The image on a gazillion tee shirts

Confession time; I used to dislike Motorhead. True, this hardcore, born for devilhorns and metal; this passionate, dyed in the studded denim, headbanger DID NOT LIKE one of THE most heavy metal-est bands known to mankind! I actually looked down on them like some toffee nosed brat and thought of their music as a mess played by scruffy buffoons. (I thought the exact same thing of the Sex Pistols but I wasn't far wrong in that assumption.)
It wasn't until 2005 that I folded away my haughty attitude towards Motorhead and bought a Best Of double CD in HMV. And was blown away! True I had always begrudgingly loved 'Ace Of Spades' (who would'nt?) and the brilliant 'Killed By Death' but the sheer ferocity and razor melodies of songs like 'Rock n' Roll' and 'Shine' were a revelation to my then 34 year old self. So much so that I immediately set about collecting all of the bands albums on CD and loving every whisky soaked riff.
Looking back to my teenage years (and those of my 20s) I can't believe how foolish I was in ignoring Motorhead. To realise how important the band are to heavy metal, it was like someone into more mainstream music shrugging off David Bowie's albums as being not any good, which would be incredibly stupid. To think how I would happily listen to the likes of Poison and Cinderella while sticking two fingers up at Lemmy and co. makes me cringe with embarrassment.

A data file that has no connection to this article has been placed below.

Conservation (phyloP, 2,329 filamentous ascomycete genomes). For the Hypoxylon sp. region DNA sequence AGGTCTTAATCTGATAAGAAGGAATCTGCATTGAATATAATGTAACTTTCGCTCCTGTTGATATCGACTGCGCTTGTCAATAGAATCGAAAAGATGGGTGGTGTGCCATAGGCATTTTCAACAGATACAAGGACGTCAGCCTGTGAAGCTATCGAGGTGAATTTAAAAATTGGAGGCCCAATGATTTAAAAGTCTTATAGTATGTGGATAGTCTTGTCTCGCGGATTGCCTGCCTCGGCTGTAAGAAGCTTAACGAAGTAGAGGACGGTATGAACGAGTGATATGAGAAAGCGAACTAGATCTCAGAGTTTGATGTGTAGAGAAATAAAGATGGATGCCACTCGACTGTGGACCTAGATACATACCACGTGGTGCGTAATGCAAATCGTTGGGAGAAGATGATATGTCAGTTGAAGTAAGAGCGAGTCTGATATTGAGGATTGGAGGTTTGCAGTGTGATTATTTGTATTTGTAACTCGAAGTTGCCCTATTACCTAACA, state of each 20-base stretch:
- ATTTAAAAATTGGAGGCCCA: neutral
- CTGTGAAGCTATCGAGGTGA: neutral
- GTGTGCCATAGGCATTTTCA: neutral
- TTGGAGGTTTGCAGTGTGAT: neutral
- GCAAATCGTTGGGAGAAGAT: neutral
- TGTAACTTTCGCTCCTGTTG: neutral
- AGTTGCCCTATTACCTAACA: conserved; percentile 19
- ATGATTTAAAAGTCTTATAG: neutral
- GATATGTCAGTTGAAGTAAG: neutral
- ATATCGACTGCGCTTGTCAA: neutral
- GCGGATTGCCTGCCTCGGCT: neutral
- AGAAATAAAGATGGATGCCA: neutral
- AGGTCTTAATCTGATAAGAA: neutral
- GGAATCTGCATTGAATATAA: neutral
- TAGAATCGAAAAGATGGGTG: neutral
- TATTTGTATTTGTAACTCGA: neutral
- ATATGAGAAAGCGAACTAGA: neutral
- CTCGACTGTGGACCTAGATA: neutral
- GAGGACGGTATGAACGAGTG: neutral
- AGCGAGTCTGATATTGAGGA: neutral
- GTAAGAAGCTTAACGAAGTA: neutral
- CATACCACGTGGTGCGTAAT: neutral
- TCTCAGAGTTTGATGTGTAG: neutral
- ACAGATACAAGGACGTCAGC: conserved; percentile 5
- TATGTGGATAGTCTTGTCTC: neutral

I can only hope that the Metal Gods are a forgiving bunch and take my dedication to all things metal/rock for almost 30 years into account should there be a divine judgement. Motorhead are a truly great band and if you listen through their early works like 'Orgasmatron' you'll notice how the music is timeless and never on any given track sound out-dated or stale.
There are very few bands around like this. Bands with staying power who keep it real with their fans. Bands where putting on a fantastic show and releasing a solid record are the most important things to offer. In short, Motorhead have not crawled up into their posteriors and decided they are bigger than the music which a lot of other bands seem fond of doing. (No names but there are a few in the rock world who this is certainly true of I am sad to report.)
Motorhead are amazing live. The band is reputedly louder than a 747 plane taking off and its not hard to believe that this claim is NOT an idle boast when they suddenly kick off onstage like some ravenous, rock n' roll hellhound bent on carnage. You don't get the fancy theatrics of other acts but you DO get full on attitude, honesty and great rock music in abundance.
Motorhead - a founding stone of British Heavy Metal and a band with very few equals. Go party with Dr. Rock !!

Monday, 11 October 2010

Street Fighting Man